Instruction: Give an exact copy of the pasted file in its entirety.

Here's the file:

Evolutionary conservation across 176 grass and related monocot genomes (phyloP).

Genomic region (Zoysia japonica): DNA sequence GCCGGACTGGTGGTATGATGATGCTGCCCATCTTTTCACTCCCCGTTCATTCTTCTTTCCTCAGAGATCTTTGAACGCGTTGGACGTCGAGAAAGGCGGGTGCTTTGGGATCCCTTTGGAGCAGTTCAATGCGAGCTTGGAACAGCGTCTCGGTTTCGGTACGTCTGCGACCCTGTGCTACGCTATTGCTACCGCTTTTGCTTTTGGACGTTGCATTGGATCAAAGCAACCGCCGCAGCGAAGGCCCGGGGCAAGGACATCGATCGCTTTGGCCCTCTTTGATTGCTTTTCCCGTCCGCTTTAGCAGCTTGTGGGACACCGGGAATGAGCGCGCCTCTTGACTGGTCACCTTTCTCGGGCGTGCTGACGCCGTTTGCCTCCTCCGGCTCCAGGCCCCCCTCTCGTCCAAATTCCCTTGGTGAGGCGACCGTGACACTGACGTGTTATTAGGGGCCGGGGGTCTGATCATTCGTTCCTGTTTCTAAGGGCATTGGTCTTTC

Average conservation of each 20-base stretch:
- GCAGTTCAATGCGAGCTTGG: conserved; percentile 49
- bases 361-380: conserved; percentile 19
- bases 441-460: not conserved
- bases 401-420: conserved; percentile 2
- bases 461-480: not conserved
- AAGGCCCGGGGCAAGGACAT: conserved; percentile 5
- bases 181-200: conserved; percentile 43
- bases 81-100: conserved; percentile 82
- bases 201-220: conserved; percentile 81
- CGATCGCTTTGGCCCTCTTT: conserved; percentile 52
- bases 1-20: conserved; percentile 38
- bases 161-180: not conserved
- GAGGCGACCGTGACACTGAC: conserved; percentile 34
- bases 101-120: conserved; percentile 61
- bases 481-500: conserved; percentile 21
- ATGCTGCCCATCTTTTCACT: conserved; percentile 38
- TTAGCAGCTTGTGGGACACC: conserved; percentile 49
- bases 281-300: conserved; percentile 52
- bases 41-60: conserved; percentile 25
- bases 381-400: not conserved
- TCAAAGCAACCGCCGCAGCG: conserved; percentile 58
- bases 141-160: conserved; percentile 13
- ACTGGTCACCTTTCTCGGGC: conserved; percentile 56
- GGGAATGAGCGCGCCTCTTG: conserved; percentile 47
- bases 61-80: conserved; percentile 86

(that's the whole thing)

Evolutionary conservation across 176 grass and related monocot genomes (phyloP).

Genomic region (Zoysia japonica): DNA sequence GCCGGACTGGTGGTATGATGATGCTGCCCATCTTTTCACTCCCCGTTCATTCTTCTTTCCTCAGAGATCTTTGAACGCGTTGGACGTCGAGAAAGGCGGGTGCTTTGGGATCCCTTTGGAGCAGTTCAATGCGAGCTTGGAACAGCGTCTCGGTTTCGGTACGTCTGCGACCCTGTGCTACGCTATTGCTACCGCTTTTGCTTTTGGACGTTGCATTGGATCAAAGCAACCGCCGCAGCGAAGGCCCGGGGCAAGGACATCGATCGCTTTGGCCCTCTTTGATTGCTTTTCCCGTCCGCTTTAGCAGCTTGTGGGACACCGGGAATGAGCGCGCCTCTTGACTGGTCACCTTTCTCGGGCGTGCTGACGCCGTTTGCCTCCTCCGGCTCCAGGCCCCCCTCTCGTCCAAATTCCCTTGGTGAGGCGACCGTGACACTGACGTGTTATTAGGGGCCGGGGGTCTGATCATTCGTTCCTGTTTCTAAGGGCATTGGTCTTTC

Average conservation of each 20-base stretch:
- GCAGTTCAATGCGAGCTTGG: conserved; percentile 49
- bases 361-380: conserved; percentile 19
- bases 441-460: not conserved
- bases 401-420: conserved; percentile 2
- bases 461-480: not conserved
- AAGGCCCGGGGCAAGGACAT: conserved; percentile 5
- bases 181-200: conserved; percentile 43
- bases 81-100: conserved; percentile 82
- bases 201-220: conserved; percentile 81
- CGATCGCTTTGGCCCTCTTT: conserved; percentile 52
- bases 1-20: conserved; percentile 38
- bases 161-180: not conserved
- GAGGCGACCGTGACACTGAC: conserved; percentile 34
- bases 101-120: conserved; percentile 61
- bases 481-500: conserved; percentile 21
- ATGCTGCCCATCTTTTCACT: conserved; percentile 38
- TTAGCAGCTTGTGGGACACC: conserved; percentile 49
- bases 281-300: conserved; percentile 52
- bases 41-60: conserved; percentile 25
- bases 381-400: not conserved
- TCAAAGCAACCGCCGCAGCG: conserved; percentile 58
- bases 141-160: conserved; percentile 13
- ACTGGTCACCTTTCTCGGGC: conserved; percentile 56
- GGGAATGAGCGCGCCTCTTG: conserved; percentile 47
- bases 61-80: conserved; percentile 86